Eco Mum. Everything for this Mum is about SAVING THE PLANET and LIVING HEALTHILY, which she feels will rub off positively on her kids in terms of being responsible. Eco mums are often easily recognisable by their sandals and 3/4 length jeans, with a surfie tee shirt. Eco Mums would never in a million years put their kids in disposable nappies and have fully adopted the “breast is best” mantra. Eco Kids are often only allowed sweets or pop at weekends, so as they get older, they may sneak off to Free Range Mum’s house to get biscuits etc on the sly which drives Eco Mum WILD with fury.

Mega Mum. Mega Mum has LOTS AND LOTS of kids, usually all close together in age. Mega Mum frequently spends the first five years of her firstborn’s primary school years pregnant and pushing a buggy. Mega mum hardly ever works because she’d never afford the childcare – even if her husand earns a decent wage – but then she works hard enough! The washing machine is always on and the hoover is always being pushed around the house and the house is tidy – as long as you NEVER open the cupboards where she’s stashed everything away! Sometimes Mega Mum is a cross-breed with Military Mum, but just as frequently she is a Free Range Mum as well.

Harrassed Mum. Harrassed Mum shares some characteristics of Uptight Mum, though she’s less crippled with guilt. Parenthood is a mega hassle to her and she CAN’T WAIT for the time the kids leave home. She’ll tell anyone who’ll listen – even though her youngest is only six months old! She’s been counting down every stage of the kids’ childhood – getting them out of nappies, getting them into school, getting them to uni… Sometimes (and weirdly) Harrassed Mum is also Superior Mum (below).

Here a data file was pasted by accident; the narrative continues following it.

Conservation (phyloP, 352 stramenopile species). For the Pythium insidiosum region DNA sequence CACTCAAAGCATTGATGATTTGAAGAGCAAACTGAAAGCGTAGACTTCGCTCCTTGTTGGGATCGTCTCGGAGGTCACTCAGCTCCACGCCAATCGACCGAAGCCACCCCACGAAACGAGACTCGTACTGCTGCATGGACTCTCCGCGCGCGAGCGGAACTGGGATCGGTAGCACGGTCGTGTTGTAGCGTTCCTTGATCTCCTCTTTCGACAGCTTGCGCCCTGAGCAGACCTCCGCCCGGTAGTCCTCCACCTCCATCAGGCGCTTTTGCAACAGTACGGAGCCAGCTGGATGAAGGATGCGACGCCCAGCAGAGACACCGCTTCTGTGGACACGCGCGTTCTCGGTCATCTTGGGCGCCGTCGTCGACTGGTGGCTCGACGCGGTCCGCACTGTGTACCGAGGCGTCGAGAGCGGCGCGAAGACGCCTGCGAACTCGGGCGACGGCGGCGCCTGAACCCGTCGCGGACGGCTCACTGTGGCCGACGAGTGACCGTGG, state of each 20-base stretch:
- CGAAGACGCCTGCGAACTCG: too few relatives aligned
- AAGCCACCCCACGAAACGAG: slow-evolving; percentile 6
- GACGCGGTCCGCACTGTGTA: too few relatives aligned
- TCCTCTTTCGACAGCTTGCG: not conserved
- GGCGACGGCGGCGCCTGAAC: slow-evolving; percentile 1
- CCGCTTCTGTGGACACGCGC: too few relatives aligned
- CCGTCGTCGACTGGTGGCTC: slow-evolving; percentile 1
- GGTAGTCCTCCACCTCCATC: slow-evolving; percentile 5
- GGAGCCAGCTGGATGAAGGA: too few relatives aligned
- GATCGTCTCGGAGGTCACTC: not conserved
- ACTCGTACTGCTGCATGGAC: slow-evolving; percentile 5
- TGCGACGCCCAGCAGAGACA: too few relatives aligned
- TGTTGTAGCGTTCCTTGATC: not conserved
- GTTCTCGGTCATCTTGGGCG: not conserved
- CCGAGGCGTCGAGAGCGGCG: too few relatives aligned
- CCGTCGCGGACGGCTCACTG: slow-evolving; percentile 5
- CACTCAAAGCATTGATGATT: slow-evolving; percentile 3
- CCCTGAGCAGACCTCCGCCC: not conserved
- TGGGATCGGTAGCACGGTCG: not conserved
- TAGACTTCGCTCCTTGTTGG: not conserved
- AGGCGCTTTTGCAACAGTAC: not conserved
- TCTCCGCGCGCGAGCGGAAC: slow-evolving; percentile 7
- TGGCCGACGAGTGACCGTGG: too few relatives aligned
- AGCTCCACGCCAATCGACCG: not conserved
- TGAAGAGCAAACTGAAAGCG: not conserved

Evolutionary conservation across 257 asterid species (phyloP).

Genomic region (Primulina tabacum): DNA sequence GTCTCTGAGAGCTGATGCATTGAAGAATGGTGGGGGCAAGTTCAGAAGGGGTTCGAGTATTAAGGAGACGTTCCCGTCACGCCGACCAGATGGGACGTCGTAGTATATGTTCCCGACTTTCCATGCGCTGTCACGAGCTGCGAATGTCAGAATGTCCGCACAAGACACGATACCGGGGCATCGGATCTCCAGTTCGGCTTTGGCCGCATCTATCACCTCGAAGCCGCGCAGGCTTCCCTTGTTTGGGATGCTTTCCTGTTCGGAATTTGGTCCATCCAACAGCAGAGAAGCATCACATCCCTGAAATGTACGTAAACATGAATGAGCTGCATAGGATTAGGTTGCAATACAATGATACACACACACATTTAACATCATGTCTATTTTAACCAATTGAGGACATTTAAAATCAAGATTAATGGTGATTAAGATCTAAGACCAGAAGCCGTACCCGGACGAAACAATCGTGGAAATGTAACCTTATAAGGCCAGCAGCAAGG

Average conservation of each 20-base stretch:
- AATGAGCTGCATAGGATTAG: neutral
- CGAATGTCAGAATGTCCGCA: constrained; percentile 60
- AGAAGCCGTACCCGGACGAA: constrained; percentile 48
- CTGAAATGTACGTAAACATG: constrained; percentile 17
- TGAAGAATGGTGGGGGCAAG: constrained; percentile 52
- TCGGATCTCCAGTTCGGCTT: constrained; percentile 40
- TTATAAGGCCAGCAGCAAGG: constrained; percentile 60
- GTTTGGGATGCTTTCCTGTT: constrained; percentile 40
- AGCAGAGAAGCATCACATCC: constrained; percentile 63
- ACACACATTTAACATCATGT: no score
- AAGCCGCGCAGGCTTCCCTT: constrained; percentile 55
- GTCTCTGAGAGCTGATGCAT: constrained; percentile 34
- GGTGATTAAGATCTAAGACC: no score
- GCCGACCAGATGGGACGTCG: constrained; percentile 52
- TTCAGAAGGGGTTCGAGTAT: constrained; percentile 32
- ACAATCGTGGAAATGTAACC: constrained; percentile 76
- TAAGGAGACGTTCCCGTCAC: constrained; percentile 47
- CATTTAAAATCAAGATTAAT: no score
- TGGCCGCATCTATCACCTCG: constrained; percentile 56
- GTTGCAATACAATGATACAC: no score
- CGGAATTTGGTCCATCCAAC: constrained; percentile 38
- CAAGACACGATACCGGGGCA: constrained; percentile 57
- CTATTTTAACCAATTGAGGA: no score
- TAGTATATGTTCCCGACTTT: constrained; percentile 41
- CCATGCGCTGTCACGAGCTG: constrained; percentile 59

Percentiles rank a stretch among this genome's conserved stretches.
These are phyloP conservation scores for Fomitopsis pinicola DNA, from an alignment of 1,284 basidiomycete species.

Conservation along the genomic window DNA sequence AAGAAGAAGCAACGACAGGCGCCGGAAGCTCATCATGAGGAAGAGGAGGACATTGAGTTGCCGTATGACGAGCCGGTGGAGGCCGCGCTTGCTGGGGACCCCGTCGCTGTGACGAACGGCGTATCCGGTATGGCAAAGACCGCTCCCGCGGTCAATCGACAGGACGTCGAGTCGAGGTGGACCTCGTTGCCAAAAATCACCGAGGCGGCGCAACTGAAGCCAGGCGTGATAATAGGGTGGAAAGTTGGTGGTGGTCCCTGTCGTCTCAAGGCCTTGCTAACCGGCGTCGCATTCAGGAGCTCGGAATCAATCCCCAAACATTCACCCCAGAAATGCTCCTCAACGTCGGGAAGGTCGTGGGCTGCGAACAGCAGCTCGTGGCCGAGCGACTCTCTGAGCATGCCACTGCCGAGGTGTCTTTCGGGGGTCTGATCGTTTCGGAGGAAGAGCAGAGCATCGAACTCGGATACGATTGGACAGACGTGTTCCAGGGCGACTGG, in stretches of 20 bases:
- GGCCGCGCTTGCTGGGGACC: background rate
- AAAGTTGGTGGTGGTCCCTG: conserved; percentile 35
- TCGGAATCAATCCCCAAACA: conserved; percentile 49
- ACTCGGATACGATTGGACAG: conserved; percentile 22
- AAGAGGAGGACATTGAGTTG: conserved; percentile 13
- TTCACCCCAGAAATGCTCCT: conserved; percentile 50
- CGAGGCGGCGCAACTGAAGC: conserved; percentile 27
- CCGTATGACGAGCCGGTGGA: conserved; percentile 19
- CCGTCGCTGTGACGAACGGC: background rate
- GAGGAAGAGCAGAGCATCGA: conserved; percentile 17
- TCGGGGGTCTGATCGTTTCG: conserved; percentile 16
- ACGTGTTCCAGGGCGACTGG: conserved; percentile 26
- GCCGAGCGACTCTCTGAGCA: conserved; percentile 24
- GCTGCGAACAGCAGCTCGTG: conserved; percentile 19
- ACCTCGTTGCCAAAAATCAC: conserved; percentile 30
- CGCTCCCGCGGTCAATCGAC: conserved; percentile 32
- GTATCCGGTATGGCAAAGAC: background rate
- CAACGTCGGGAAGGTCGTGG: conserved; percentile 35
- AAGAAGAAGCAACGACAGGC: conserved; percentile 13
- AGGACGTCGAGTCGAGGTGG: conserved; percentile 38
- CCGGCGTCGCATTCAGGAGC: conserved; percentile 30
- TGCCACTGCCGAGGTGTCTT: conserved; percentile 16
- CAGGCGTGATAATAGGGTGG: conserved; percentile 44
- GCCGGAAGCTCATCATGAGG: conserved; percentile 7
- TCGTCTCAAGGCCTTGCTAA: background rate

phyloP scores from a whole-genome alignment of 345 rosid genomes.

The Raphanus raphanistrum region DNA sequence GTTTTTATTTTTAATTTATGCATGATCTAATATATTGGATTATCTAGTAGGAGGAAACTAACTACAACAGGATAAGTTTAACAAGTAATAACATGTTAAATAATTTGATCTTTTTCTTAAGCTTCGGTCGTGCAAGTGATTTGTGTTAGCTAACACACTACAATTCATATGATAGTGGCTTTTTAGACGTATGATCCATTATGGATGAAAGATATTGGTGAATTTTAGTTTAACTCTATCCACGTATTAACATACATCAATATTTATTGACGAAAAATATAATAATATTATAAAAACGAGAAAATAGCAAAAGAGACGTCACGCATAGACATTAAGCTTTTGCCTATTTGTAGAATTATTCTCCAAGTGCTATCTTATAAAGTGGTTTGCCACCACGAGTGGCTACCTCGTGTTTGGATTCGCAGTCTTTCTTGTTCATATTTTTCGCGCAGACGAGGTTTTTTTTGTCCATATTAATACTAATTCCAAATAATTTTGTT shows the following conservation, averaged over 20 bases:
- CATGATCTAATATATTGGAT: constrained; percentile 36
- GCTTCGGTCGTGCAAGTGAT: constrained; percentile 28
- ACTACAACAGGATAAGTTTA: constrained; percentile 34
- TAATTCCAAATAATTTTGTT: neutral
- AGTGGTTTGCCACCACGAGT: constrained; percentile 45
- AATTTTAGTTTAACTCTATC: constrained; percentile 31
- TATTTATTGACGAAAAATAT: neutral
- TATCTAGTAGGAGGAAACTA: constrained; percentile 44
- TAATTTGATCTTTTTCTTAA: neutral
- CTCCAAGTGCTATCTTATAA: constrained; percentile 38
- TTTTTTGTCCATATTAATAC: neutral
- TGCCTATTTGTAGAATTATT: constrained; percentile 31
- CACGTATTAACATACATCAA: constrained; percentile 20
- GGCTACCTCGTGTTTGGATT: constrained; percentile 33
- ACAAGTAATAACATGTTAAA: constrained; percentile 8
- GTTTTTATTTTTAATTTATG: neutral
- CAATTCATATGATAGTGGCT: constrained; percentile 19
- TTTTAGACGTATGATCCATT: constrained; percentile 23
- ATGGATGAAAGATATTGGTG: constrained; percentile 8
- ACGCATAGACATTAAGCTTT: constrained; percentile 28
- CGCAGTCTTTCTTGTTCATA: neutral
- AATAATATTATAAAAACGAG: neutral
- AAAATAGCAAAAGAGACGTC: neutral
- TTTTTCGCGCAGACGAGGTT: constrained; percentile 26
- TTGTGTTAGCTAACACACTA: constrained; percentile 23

Superior Mum. Her name says it all – she has the best stuff, the best kids, the best plans – SHE’S BETTER THAN YOU. It’s likely she moved into her well-fancy house before she even CONCEIVED her kids so they can go to the *best school in the area*… That’s how good she is at forward planning. She had a problem-free pregnancy and knows all there is to know about drugs, birth, C-Sections, you name it. Superior Mum tends to think Stay at Home Mums are saddos: Superior Mum was working right up until her due date and back six weeks later! She is likely to work full time and pays for the top nannies/nursery care to ensure her child is a GENIUS. Free Range Mum is the DEADLY NEMESIS of Superior Mum.

Single Mum # 1: Tigress. This lady isn’t going to let a little thing like Daddy not being around blight her parenting or her kids’ childhood. If the father still wants to be involved, she will allow it for the kids’ sake though she doesn’t like it. If he’s done a runner, she won’t go looking for a substitute “in-house” Dad, but instead encourage male role models via grandfathers, platonic male friends, etc. Like Free Range Mum she’s a hands-on Mum who reckons all’s fine as long as no one’s screaming, but after a few drinks she may reveal a few of Uptight Mum’s insecurities, especially regarding providing for the children AND being there for them, the latter which she can feel she misses out on, sometimes. Tigress sometimes feels jealous of Mouse (below), but has great affection for her.

Single Mum # 2: Mouse. This lady has been badly battered by divorce/relationship breakdown but continues stalwartly and quietly on. She’s at the school gates every morning and afternoon and has had to accept she cannot necessarily work full time and NOT miss out on things like sports day, school plays, helping out at school etc, so Mouse typically downsizes MASSIVELY and lives with less to balance the two. Mouse may be a Free Range Mum or an Eco Mum too. Mouse has admiration for Tigress’ drive and they’re often great friends, with Mouse frequently picking up Tigress’ kids for her from school.

So, rather than go for the EXPECTED – think on:

How can I create a character my reader/audience will RECOGNISE, yet still be surprised by?

Remember, you’ll be drawing in broad strokes like the above list AT FIRST – but then FOCUS IN on your character, make him/her 3D by giving them that *je ne se quois* that is unique to them, thus AVOIDING STEREOTYPE. Don’t forget Character has its own section in The Required Reading List. Good luck!

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One Response to Characterisation: The Expected Vs "The Recognisable & Surprising"

  1. […] And so it goes on. I’ve written before the Mother character is represented extraordinarily badly by the spec writer – SO SORT IT OUT […]